A few weeks ago, I walked away from the best client I've ever had.
Through this agency I got to work almost daily with industry-leading designers, fantastically supportive project managers, and spectacularly ambitious tech startups. I was compensated promptly and well.
All in all, I couldn't have asked for a better relationship. But still, after nearly a year of working with this awesome client, I gave it up.
Because I realized that while I was making good money and enjoying myself, the infrastructure of my business was (and is still) woefully neglected. I was spending all my time improving my client's processes and performance, and doing nothing to optimize my own.
Without even noticing it, I'd shifted from independent business owner to glorified sharecropper, 100% focused on tilling someone else's garden.
And deep down, I knew this was bad.
Don't get me wrong: lots of freelancers would be ecstatic to land a big-fish client that filled their days with billable hours, eager to glut themselves on the money and stability these clients afford them. You relish not having to write proposals, not having to chase leads, not having to worry about your next move. You stop investing time (and let's face it, anxiety) into mapping and building your business's future, and instead fall into a comfortable routine of simply reacting to your client's demands all day.
This was ultimately the one part of this (otherwise awesome) relationship that just didn't sit right with me. Spending all day every day reacting, rather than planning and executing strategies on my own terms, in pursuit of my own goals, at my own pace, wasn't the kind of career trajectory I wanted. If it was, I'd be a full-time employee.
I then looked at the Kanban board in my home office, full of Post-Its dangling in the left-hand "TO DO" column. And I looked at our website, an un-optimized relic from 2014 that my husband John and I both hate. And I thought about how I'd been spending my time day-to-day, unable to remember the last time I'd written a line of code or dabbled with design in Sketch. Instead, I'd been doing a ton of research, writing up reports, and sitting in a whole lot of meetings.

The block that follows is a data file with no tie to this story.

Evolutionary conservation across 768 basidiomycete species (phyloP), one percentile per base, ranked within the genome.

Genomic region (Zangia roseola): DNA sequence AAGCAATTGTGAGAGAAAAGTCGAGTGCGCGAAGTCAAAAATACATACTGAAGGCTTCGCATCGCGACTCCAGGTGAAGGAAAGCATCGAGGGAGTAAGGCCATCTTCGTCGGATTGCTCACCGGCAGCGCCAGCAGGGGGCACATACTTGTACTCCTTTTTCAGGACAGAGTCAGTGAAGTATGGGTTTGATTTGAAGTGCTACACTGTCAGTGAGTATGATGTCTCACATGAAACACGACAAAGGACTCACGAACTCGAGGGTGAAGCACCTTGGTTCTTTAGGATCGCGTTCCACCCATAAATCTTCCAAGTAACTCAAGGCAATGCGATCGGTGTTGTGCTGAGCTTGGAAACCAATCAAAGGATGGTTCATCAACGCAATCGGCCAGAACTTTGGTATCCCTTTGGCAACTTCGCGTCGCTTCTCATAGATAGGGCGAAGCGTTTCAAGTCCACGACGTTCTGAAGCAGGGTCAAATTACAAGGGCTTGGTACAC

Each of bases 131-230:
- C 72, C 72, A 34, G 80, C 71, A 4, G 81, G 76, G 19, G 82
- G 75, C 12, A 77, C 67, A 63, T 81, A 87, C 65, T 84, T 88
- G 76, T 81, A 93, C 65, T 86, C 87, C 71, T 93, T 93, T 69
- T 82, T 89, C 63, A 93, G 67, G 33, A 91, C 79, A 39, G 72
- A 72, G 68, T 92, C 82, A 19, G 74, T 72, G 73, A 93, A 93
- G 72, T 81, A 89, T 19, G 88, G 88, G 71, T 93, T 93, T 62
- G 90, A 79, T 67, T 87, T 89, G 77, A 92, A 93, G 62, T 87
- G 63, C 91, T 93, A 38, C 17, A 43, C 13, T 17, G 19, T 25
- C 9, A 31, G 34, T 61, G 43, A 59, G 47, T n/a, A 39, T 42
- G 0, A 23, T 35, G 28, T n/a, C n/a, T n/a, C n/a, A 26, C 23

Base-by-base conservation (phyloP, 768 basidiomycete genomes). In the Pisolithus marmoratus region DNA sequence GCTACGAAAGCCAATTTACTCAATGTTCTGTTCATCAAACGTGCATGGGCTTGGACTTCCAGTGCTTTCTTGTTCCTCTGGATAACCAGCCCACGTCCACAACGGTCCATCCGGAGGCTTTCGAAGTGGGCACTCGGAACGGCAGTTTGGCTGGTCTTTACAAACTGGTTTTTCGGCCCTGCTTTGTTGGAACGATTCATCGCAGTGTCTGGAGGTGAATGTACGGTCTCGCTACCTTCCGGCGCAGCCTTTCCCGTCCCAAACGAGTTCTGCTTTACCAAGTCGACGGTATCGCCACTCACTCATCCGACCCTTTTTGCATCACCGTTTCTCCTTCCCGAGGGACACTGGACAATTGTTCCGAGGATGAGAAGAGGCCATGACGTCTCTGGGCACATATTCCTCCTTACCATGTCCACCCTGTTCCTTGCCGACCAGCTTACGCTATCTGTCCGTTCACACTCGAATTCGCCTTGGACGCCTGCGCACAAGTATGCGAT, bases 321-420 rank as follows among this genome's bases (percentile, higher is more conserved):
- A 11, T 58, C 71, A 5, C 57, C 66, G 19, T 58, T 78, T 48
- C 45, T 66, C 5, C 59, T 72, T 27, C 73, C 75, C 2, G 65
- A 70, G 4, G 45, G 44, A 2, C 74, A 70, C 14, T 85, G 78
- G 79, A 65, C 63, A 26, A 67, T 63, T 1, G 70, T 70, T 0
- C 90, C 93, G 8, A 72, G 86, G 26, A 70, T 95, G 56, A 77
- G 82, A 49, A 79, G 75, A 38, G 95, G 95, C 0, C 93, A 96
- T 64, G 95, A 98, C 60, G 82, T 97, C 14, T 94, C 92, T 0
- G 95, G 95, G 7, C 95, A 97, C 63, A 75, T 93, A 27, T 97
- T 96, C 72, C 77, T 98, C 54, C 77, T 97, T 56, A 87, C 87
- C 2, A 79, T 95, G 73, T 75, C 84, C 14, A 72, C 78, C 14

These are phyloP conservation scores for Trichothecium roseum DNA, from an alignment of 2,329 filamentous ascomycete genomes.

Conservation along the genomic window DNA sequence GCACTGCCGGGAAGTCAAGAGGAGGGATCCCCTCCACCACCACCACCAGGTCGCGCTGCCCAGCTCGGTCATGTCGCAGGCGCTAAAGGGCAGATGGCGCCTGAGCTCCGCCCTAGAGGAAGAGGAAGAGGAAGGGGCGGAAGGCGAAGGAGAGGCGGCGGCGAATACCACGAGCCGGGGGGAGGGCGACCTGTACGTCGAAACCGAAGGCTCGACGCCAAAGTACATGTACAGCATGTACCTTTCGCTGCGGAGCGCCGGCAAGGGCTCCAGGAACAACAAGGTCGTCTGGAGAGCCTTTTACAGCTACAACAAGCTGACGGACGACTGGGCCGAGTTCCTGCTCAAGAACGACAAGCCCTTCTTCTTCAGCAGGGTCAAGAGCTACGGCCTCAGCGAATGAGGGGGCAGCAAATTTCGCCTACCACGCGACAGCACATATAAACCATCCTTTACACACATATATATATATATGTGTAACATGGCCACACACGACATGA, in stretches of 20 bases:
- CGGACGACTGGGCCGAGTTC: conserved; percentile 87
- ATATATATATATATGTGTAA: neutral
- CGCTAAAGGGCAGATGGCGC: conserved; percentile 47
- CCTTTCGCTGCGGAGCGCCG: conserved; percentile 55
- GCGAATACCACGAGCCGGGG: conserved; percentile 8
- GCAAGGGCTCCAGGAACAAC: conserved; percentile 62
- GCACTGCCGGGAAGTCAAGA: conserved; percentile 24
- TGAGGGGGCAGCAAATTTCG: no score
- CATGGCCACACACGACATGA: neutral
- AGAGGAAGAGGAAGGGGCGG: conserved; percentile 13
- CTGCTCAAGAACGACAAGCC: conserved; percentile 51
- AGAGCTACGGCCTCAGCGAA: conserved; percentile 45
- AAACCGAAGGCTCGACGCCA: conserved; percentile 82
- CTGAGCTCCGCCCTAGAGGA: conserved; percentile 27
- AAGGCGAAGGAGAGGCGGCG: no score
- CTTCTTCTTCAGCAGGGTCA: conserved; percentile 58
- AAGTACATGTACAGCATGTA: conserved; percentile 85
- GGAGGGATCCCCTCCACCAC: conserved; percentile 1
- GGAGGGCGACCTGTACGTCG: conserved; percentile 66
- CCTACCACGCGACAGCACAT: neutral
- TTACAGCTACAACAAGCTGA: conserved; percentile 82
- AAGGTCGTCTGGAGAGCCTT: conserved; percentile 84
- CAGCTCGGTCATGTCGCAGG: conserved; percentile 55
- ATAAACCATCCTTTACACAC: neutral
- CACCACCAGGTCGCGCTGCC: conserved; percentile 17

So I walked away ... and finally got back to tilling my own garden. Now, instead of rolling out of bed and into an inbox full of immediate tasks & meetings, I spend my mornings writing and coding, devoting at least two hours every day studying data science and analytics so I can get even more efficient at slicing and dicing data (both for CRO and just for fun). I spend my afternoons refining my service packages and value chain behind the scenes. I answer the bare minimum of emails in the evenings, if I feel like it. I go for runs in the rainforests that surround my house, and practice martial arts in town twice a week.
Most importantly, I look at my day-to-day routine now and like how I'm spending my time again.
Sure, the money ain't great, but it will come. In the meantime, it just feels so good to be back in my own garden, getting my hands dirty, sowing my own seeds again.